Yesterday was the last day of this year´s festival and it makes me nostalgic. I look back not only at the last week and all the wonderful films, but also at previous year’ films.

It always starts with juggling schedules. I sit with my timetable and with festival screenings’ timetable (released only one day before the tickets go for sale) and first mark all the films, all the hours that I could fit in with my work. Don’t get me wrong: not all of these films I want to see, but it’s better to eliminate the films that I have no way of seeing before reading any synopsis that could potentially break my heart or make me drop my job.


Once I figure that out, I make a list of the titles that I could potentially see and I start reading all the synopsis. If I have doubts, I look for trailers. The frustrating part is, not all the trailers are available: some of the films have their international premiers and don’t have all the promotional materials out yet. After about two or three hours, I have all the titles I really want and can see.


Unfortunately that´s not a happy end to making difficult choices: many of the screenings are at the same time. Last year I managed to see 17 films, this year only 14. The good news is, with time you get better at selecting what is worth seeing. I was wrong only about one film this year, while last September I made at least 4 doubtful choices.



So, the choice is made. You have your films carefully selected. You think you can relax and sleep well? Wrong! The very next morning the sale starts at 9 in the morning. And again you are faced with a choice: spend half night in a line and tremble that all the people that are in front of you are trying to buy tickets to YOUR screenings or you can sit in front of your computer and fight with the overloaded online sales system that constantly faces you with new bugs and challenges. I prefer my computer. If I am lucky (I was this year!) I start at 9.00 and at 9.15 I´m done. If I am not lucky (last year) I start at 9.00 and at 10.30 I still don´t have tickets. And the Sunday is done. You finally have the tickets, not always all you wanted, but at least the hunt is done. Exhausted you decide to sleep and forget about all that. You have 6 days till Friday: the first day of festival.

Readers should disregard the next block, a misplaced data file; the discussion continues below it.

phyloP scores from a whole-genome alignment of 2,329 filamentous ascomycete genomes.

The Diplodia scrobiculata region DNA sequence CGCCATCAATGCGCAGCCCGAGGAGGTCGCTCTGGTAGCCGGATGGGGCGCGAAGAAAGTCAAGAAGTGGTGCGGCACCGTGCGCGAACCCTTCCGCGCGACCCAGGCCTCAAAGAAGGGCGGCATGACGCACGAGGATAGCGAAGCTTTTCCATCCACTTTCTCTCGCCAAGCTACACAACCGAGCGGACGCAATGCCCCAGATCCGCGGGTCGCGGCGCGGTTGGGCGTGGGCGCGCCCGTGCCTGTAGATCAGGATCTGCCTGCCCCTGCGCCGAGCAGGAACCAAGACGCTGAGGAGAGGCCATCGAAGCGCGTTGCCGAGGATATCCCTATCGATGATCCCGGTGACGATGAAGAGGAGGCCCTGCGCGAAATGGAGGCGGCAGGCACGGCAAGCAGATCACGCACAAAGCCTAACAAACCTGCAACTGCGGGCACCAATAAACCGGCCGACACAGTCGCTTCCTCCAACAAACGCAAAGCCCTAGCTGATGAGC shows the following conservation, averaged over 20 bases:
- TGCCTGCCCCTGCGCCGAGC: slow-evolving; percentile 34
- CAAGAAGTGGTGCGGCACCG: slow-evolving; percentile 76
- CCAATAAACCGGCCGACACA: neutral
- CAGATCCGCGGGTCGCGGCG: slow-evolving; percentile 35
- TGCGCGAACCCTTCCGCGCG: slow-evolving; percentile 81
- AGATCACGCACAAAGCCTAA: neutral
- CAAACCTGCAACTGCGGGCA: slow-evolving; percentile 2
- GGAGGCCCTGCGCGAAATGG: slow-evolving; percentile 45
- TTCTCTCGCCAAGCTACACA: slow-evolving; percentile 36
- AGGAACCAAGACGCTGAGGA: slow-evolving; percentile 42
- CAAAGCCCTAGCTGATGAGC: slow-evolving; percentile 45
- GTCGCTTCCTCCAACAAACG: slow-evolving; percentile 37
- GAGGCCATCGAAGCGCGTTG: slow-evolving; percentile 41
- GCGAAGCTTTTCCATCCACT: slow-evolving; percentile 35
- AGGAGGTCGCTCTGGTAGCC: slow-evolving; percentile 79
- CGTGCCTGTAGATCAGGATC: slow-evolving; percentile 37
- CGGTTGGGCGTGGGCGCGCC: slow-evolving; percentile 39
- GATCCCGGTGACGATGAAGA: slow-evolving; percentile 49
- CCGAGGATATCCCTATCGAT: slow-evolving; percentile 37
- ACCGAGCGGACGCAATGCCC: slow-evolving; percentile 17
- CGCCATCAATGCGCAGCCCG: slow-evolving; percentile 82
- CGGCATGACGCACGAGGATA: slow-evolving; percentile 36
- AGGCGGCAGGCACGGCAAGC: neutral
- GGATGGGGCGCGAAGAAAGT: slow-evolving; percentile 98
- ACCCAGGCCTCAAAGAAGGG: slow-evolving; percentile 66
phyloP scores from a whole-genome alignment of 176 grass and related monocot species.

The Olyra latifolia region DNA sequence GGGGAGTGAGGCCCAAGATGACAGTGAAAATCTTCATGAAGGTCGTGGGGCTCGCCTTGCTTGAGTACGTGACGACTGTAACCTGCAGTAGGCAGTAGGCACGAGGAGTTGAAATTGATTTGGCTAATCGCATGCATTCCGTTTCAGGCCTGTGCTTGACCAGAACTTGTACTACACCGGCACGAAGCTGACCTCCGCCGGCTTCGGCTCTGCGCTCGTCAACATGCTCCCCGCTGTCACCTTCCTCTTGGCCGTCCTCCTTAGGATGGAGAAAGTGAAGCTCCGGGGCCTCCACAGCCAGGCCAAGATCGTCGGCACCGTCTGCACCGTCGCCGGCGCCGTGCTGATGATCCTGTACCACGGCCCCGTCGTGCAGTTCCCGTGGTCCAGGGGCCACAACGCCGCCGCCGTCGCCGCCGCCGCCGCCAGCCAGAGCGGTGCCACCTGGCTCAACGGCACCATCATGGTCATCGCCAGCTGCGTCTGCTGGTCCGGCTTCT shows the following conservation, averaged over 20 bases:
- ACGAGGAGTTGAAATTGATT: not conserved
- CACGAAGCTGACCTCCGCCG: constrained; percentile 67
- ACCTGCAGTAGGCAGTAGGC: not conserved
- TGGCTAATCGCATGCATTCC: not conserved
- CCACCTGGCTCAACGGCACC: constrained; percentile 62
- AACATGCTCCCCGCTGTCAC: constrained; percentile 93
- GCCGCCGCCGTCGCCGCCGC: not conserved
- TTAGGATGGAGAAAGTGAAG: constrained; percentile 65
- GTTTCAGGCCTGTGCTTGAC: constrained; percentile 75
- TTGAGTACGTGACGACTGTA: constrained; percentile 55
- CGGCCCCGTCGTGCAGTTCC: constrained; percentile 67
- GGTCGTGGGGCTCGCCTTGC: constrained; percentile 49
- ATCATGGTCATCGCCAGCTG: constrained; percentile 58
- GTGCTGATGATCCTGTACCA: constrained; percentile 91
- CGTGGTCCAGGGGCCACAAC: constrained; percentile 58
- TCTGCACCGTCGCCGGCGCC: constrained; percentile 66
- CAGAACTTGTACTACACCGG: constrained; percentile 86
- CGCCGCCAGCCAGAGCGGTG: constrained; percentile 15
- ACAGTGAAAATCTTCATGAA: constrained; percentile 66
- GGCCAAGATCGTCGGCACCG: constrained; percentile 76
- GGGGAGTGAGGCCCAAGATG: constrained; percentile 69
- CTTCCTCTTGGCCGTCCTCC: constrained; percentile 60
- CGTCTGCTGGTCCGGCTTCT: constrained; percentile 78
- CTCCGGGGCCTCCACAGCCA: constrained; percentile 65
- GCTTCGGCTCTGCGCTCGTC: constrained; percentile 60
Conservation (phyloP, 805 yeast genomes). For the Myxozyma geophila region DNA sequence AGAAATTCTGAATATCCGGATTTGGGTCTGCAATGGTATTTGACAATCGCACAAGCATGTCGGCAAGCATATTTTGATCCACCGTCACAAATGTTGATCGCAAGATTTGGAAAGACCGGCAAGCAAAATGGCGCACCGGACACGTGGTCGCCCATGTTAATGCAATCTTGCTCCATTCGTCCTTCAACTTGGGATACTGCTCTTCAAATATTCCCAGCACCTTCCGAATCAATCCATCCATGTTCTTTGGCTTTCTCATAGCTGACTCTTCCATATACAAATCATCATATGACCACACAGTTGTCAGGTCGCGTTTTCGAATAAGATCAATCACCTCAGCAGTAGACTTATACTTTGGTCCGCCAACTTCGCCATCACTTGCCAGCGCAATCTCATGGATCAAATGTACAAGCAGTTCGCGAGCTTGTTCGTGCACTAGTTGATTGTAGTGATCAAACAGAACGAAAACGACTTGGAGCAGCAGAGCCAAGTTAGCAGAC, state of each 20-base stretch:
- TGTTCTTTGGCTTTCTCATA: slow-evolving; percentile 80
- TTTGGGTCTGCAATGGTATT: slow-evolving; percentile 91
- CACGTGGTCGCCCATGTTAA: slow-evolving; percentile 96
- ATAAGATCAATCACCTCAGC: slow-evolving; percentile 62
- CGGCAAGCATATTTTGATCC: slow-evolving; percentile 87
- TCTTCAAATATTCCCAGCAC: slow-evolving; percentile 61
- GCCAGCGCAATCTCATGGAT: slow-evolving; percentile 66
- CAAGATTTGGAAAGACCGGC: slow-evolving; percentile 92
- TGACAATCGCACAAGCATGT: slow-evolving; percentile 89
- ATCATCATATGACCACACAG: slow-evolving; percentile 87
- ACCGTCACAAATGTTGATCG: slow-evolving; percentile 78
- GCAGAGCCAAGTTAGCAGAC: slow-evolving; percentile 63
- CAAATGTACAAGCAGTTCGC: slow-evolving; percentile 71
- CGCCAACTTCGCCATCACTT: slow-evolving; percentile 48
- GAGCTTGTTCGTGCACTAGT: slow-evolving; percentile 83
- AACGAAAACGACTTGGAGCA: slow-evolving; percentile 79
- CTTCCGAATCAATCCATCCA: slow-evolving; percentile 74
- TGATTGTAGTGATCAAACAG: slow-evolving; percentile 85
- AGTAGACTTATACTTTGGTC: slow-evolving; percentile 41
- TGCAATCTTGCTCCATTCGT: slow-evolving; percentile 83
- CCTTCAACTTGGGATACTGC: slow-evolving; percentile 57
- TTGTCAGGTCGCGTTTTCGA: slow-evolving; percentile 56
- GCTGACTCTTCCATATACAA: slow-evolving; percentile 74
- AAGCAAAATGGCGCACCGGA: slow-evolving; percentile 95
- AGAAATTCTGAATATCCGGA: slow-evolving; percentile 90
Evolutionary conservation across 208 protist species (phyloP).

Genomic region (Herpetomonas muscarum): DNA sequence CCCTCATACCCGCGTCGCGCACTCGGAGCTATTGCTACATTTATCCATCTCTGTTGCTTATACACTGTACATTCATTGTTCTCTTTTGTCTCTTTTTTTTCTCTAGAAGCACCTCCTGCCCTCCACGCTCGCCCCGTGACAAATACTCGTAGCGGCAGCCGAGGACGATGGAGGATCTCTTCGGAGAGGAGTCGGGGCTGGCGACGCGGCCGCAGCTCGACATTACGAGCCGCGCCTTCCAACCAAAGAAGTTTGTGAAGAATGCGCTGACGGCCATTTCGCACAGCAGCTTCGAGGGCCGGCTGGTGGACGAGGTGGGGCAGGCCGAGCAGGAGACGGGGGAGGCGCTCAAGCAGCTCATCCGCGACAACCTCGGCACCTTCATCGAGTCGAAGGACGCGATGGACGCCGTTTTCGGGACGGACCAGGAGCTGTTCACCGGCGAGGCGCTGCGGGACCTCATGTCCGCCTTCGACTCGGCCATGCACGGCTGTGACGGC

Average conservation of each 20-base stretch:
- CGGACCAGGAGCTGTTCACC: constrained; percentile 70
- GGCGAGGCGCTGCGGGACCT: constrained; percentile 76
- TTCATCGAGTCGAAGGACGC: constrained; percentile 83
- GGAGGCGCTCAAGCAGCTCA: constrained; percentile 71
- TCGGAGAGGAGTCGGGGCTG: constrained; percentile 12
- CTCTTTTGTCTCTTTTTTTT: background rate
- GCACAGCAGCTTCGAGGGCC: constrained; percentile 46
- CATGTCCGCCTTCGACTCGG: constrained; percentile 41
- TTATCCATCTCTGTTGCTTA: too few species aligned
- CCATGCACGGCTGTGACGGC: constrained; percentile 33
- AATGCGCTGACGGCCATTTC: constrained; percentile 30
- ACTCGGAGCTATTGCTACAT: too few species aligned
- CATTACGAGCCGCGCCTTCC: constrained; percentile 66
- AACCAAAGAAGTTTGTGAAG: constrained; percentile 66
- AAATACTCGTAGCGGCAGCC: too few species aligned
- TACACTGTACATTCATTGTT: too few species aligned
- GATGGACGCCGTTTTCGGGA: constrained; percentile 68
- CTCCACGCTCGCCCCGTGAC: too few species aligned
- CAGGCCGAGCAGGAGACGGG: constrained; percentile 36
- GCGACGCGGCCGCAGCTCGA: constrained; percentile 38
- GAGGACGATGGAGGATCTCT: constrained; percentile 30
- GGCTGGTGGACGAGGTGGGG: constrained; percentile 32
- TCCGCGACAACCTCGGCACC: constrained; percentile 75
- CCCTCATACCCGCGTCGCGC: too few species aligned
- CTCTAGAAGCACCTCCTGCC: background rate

You see 3–4 films per day. Wake up at 5:30 and go to sleep at 2:00. Your coworkers worry if you might be sick. You are too tired to calm them down. All you can think about is the film you just have seen/will see. And your favorite author is coming the very next day.